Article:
Running in Hell

My true feelings for the small eastern North Carolina community I’ve inhabited for nearly four years have ranged from private loathing to precariously negotiated contentment. Though I’ve always tried to make the best of being somewhere where a healthy, progressive way of being is by default a radically alternative lifestyle, I’ve never embraced the local culture. Truthfully, I never thought it worth it the effort and internal change required for that to happen.

With my time here waning, I experienced a realization: This really, truly is Hell.

Heat wave

The epiphany arrived with an unseasonable heat wave earlier this week. “It’s 99 in the shade,” isn’t an exaggerated cliche. Additionally, when the wind shifts just so it delivers smoke and haze from a 30,000-acre wildfire contained but still smoldering 45 minutes south. It’s as if the fire and brimstone ever-threatened from the pulpits of unairconditioned Southern Baptist churches has finally arrived to punish us for all our evil-doings.

What’s a would-be ultramarathoner to do about the torrid conditions? Run in them — but with modifications and precautions. Here’s how I kept from getting too hot and bothered.

Beat the heat.Finding the most temperate conditions meant getting started by 6 a.m. and finishing before the sun rose too high. As pre-dawn activity isn’t my true nature, I traded one comfort zone for another. It was more than worth it.

Slowed down and drank up. In heat and humidity, I’m good at my usual training paces for an hour, tops. I gave myself permission to ignore pace and run by feel, always finding a comfortable effort. Though speed decreased, the frequency of needing liquid increased significantly. Carrying water or stashing refreshing bottles of melting frozen Gatorade to sip from quenched my thirst.

Searched for shade. The neighborhood where I live has no shade and plenty of baking pavement. Not ideal. The extra time and effort to drive to a tree-lined section of town and nature trails near the breezier coast paid off. I still felt the sweaty weight of saturated air, but never had the sensation of being too hot. Thank you trees!

Sought motivation.If pushing through humidity ever started my mind grumbling, I reminded myself that no one makes me run, and the ability is a privilege. I thought of runners who complete the inferno-like Badwater Ultramarathon. I thought of soldiers in Vietnam, Afghanistan, and Iraq, letter carriers, and laborers, for whom making a living requires being active in any conditions. I looked ahead to when safe training in heat will provide an additional increase in fitness.

Treated myself to the treadmill. One day I pampered myself on the treadmill with built-in fan and satellite radio in the climate-controlled YMCA. The relief of not having to deal with sticky conditions translated into a grateful, super-charged run. It was more like going to the spa for eight miles.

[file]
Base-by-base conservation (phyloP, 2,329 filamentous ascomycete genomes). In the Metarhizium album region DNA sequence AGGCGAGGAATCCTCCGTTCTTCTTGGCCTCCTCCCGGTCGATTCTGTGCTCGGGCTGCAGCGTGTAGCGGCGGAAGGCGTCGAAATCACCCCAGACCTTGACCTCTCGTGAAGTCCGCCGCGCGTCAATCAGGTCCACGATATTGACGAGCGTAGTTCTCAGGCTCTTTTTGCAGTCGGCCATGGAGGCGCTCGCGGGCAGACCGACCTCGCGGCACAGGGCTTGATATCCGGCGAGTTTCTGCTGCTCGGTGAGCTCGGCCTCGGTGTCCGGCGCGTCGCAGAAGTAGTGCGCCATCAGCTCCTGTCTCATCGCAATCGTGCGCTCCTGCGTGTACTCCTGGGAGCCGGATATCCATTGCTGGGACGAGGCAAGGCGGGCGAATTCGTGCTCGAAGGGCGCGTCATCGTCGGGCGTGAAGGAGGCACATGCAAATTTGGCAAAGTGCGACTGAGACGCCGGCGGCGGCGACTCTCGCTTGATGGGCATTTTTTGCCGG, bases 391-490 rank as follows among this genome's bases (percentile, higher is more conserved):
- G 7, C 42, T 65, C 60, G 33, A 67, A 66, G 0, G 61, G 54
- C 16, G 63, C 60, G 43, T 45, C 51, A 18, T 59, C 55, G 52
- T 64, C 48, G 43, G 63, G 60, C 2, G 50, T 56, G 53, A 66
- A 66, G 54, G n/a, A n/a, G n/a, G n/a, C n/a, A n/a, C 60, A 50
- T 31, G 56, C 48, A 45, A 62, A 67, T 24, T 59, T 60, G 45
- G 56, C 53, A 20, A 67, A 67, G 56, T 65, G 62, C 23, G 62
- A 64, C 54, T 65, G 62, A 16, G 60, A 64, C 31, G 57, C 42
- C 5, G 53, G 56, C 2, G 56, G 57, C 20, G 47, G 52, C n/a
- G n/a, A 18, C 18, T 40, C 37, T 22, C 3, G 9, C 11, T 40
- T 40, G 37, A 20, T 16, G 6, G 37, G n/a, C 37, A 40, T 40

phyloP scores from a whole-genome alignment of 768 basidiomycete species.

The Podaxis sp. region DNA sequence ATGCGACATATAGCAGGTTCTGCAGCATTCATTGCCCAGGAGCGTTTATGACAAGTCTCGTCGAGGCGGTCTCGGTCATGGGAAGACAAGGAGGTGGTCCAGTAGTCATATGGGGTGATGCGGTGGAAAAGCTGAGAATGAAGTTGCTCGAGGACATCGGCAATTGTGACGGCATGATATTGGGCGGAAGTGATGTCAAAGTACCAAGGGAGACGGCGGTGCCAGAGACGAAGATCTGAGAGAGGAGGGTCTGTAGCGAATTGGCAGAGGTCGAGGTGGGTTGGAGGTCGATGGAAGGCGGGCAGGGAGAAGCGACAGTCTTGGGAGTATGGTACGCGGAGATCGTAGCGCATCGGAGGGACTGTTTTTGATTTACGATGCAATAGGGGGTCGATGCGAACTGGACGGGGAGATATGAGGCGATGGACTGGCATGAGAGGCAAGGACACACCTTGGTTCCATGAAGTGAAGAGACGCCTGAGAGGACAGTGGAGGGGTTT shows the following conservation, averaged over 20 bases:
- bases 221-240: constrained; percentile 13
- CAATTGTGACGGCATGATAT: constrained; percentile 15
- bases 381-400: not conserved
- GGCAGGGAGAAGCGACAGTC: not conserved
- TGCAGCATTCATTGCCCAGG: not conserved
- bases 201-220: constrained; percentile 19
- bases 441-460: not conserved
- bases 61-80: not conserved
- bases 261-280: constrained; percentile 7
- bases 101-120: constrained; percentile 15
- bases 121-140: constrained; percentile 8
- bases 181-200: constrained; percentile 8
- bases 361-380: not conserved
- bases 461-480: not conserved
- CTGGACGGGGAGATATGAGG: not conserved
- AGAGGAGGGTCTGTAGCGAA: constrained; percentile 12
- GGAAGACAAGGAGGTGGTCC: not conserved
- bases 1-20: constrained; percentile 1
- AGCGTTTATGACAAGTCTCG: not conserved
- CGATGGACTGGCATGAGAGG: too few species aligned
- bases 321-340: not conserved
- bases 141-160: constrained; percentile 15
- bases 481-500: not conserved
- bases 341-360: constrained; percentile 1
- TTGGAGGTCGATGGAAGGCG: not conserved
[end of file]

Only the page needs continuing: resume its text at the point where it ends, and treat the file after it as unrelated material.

Reviewed information about running in hot weather. It’s potentially life-saving to follow these practices and recognize signs of heat illness. I stayed mindful to the typical symptoms I experience when overheated: chills, nausea, and cramping.

Temperatures above 75 degrees Fahrenheit will never be ideal for performing an activity that raises the body’s temperature. But with time and safety practices, the amazing human body will adjust. After all, people have lived and run comfortably in the Middle East and Southern Hemisphere for thousands of years. I aim to follow in their footsteps.

If you’ve got a tried-and-true method of keeping your cool, please add it in a Comment.

May 19-June 1 Training

Let’s hear it for summer vacation! Since May 15, I’ve been free to move about the country. I took advantage of this teaching career benefit the second half of May and embarked on a running tour of the Midwest. The trip took me down several new trails in Cuyahoga Valley National Park and Cleveland’s Metroparks system, and down memory lane in Madison, Wisc. 

All along the way I enjoyed good company, and got used to the camaraderie of running with a best buddy or group. Arriving back in North Carolina, it took a few runs to get used to “the loneliness of the long-distance runner” again. Fortunately, I met some new four-legged, furry friends on a few familiar local routes: An orange cat who appeared just when I wished for someone to talk to, and the friendliest Golden Retriever on the planet who tried her best to get me to stay and play rather than move forward.

May 19-25

Monday –  6 easy (paved path)

Tuesday — 8 with 6 X 2:00 95% effort pick-ups (treadmill)

Wednesday —  Travel day; no workout

Thursday —  6.3 easy (trails)

Friday – 5 easy (pavement and dirt path)

Saturday — rest day

Sunday — 15.1 miles (Madison Half Marathon race plus warm-up/cool down)

Totals:  ~ 40.5 miles running

May 26-June 1

Monday –  Travel day; no workout

Tuesday — 8.3 easy (pavement)

Wednesday —  4.75 easy (trails)

Thursday —  6 easy (road)

Friday –  3.5 mile walk

Saturday — 18 easy (road)

Sunday — 6.25 easy (treadmill); yoga

Totals:  ~ 44 miles running, 3.5 mile walking, 1 yoga practice

Good stuff: Too much for this little blurb. First and foremost, priceless company and memories made. I benefited from Trail Running 101 instruction on the Buckeye Trail, site of my summer goal race, and for the first time truly realized and appreciated the different, specialized techniques needed to traverse off-road.

Stuff to keep an eye on: After almost a month off from yoga and pilates due to a bit of burnout from teaching so much, my body feels clunky, weak, and stiff. Just one yoga practice helped loosen a tight lower leg and settle my mind, a reminder of how beneficial these supplemental activities are. I will schedule them into my training weeks until they become habitual again.

Goals for the week: Start heat-acclimating! I came back to what feels like mid-summer in N.C. It can be downright miserable to run in the steamy, stuffy conditions, but it can be done with some safety precautions and adjustments. Not giving in to the temptation of an air-conditioned treadmill with built-in fan will mean better performances in summer races and much stronger running when fall comes. Sadly, I confess to already longing for that more runner-friendly season!